Sydney Opera House 45th Anniversary: National Film & Sound Archive Tribute

The National Film and Sound Archive of Australia (NFSA) is marking the 45thanniversary of the Sydney Opera House with a new online collection, featuring rare footage from its first ever performances and official opening, as well as documentaries and news stories chronicling the history of Australia’s most iconic building – from 1957 through to today.

This online collection is available permanently on the NFSA website,

The Sydney Opera House was officially opened on 20 October 1973, 14 years after construction began. It holds a special place in the hearts and minds of Australians and is an internationally recognised symbol for Australia.

Built on the land of the Gadigal clan of the Eora nation, Danish Architect Jørn Utzon designed the multi-venue performing arts centre after winning a competition in 1957. One of the 20th century’s most famous buildings, the Opera House became a UNESCO World Heritage Site in 2007.

In a 1971 documentary (included in the collection) Utzon said that although he designed the plans without ever visiting Sydney he was inspired by Sydney’s stunning headlands: ‘One could not design a building for such an exposed position without paying attention to the roof. One could not have a flat roof filled with ventilation pipes. In fact one must have a fifth facade which is just as important as the other facades.’

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Highlights available in the collection include:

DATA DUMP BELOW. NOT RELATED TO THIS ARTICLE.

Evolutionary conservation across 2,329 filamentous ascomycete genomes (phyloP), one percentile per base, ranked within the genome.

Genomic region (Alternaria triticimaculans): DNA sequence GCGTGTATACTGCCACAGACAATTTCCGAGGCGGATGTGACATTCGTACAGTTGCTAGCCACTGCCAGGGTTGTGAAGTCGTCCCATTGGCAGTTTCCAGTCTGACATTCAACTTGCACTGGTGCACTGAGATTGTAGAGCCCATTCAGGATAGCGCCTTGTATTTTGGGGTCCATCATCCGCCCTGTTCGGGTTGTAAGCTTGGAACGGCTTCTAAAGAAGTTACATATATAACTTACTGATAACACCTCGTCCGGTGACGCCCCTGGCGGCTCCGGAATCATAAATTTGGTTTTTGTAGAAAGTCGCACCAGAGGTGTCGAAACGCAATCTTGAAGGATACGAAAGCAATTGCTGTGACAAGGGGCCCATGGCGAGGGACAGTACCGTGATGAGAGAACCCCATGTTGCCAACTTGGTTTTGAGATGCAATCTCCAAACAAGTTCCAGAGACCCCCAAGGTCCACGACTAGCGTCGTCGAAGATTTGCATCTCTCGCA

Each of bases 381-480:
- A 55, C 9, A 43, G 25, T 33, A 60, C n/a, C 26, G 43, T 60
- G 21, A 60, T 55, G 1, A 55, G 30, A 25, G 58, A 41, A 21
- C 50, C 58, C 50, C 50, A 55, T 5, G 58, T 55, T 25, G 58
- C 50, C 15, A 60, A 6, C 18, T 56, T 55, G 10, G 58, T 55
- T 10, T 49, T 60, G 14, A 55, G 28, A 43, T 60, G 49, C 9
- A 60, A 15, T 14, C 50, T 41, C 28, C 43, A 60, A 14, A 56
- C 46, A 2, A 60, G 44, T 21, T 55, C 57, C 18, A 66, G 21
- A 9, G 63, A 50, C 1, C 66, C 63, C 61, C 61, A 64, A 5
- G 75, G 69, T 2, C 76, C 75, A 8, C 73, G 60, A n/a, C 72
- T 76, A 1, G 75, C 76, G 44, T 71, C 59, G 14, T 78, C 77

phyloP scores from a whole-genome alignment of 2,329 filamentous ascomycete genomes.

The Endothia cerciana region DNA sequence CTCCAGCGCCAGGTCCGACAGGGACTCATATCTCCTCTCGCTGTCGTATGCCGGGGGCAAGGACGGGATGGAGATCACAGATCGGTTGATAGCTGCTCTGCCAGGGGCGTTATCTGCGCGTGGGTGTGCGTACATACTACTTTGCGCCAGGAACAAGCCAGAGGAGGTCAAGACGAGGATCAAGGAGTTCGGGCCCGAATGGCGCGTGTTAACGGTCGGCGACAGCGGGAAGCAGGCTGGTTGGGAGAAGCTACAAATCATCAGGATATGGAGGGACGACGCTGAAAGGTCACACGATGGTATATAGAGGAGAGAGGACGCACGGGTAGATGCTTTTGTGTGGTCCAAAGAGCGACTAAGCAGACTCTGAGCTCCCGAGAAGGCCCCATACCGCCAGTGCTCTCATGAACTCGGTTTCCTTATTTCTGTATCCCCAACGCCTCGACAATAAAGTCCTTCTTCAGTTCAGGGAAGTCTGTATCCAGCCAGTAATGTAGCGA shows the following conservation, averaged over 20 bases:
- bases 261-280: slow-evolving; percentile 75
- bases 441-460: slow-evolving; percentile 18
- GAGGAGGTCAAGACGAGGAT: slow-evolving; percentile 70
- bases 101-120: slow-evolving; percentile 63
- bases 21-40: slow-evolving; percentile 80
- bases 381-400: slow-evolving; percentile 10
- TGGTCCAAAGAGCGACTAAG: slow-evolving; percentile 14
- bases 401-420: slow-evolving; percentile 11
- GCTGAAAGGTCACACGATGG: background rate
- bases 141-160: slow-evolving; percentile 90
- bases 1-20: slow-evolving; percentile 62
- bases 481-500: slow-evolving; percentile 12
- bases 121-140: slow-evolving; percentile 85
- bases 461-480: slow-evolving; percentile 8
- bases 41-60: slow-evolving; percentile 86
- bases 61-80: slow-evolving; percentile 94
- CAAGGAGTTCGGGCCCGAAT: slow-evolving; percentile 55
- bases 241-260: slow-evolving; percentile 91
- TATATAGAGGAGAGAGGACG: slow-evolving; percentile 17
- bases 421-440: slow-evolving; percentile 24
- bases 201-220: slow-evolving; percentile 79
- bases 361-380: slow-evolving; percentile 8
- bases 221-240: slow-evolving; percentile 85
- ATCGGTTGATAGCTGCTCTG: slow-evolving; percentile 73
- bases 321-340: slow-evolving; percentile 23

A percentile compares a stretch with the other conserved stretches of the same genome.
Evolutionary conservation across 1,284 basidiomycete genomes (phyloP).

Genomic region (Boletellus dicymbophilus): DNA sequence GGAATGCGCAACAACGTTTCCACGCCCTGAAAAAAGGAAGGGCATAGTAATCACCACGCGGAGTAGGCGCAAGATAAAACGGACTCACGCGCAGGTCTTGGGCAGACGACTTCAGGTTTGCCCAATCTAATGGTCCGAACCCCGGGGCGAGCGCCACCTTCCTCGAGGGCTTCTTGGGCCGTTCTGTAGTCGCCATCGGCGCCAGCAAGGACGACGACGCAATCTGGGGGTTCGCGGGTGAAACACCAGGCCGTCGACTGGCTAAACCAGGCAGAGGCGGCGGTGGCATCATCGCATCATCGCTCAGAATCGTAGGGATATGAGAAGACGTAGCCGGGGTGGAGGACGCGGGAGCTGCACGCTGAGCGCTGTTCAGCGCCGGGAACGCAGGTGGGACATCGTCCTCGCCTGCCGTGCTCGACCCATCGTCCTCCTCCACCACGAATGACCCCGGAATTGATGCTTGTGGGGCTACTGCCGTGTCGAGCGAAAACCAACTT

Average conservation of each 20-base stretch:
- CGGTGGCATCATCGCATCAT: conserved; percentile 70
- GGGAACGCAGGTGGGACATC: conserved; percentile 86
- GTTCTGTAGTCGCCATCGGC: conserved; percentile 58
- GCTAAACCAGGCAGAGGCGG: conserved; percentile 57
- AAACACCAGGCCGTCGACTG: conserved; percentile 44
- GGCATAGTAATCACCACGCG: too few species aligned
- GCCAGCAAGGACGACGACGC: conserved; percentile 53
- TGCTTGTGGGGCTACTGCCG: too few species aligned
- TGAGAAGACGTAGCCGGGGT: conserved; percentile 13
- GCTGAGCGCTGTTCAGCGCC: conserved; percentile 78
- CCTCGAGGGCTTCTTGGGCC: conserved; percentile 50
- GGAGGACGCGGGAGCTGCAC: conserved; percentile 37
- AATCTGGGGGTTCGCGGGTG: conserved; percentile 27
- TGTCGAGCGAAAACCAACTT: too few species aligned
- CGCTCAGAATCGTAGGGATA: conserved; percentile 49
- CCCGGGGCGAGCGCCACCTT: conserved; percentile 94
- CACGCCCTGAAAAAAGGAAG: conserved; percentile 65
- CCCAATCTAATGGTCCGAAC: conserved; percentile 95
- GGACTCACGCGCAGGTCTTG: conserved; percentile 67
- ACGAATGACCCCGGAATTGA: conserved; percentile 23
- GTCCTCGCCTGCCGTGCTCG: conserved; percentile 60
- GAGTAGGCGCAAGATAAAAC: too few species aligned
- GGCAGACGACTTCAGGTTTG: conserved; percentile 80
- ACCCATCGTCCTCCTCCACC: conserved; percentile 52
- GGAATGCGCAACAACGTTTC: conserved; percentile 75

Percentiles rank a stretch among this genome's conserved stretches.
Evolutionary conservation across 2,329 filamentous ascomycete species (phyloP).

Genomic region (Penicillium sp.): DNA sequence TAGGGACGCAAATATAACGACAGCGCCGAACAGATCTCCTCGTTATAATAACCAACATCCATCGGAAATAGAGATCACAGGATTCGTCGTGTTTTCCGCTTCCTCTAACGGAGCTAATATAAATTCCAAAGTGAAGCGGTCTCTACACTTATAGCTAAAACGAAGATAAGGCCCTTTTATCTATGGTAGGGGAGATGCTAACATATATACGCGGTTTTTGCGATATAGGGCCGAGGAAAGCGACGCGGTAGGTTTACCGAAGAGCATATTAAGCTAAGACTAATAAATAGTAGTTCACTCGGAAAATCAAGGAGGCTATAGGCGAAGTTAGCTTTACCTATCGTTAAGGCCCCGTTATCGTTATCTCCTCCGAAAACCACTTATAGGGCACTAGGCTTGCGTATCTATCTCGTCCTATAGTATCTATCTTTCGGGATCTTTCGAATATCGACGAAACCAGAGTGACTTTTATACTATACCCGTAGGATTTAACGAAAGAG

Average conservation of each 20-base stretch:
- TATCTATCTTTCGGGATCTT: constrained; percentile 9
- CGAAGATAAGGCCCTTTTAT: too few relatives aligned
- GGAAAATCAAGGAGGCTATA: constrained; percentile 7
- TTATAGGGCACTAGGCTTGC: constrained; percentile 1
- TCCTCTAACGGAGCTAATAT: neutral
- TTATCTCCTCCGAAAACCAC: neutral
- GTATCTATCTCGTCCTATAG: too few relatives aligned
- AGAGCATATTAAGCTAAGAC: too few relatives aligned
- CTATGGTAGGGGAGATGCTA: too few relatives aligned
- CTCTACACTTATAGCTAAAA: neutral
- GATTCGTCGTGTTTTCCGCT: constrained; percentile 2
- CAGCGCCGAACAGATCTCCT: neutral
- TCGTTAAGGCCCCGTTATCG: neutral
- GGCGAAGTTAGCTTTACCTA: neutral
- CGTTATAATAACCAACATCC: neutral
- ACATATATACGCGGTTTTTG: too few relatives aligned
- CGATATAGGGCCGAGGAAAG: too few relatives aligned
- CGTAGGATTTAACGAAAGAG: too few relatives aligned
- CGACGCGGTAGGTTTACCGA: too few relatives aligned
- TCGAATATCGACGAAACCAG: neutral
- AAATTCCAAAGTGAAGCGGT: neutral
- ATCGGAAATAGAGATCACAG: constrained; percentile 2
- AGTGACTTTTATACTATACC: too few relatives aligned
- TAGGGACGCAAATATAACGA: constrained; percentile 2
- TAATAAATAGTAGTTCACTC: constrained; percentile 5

• A 1957 newsreel about the architectural design ‘controversy’ and the public exhibition of the 217 entries at the National Art Gallery, and documentaries about the House made before its completion
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  • Opening day footage featuring Queen Elizabeth II and Aboriginal actor Ben Blakeney OAM, a descendant of Bennelong, welcoming people on top of one of the sails: ‘I am Bennelong. And my spirit, and the spirit of my people lives. And their dance, their music and their drama and their laughter also remains.’
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  • The first ever singer performing at the Opera House site: Paul Robeson singing for workers in 1960. This is a different version from the footage available on YouTube. Also included, the first female musician: Pianist WinifredAtwell playing Waltzing Matilda (wearing a hard hat) in 1964.
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  • A selection of photos featuring the enthusiastic (and very well-dressed!) crowds on opening day. Can you recognise these Sydneysiders? Are you one of them? Let us know!
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  • Some of the House’s countless famous visitors over the years from Pope John Paul II and Oprah Winfrey to Crowded House, Jackie Chan and Dame Joan Sutherland.

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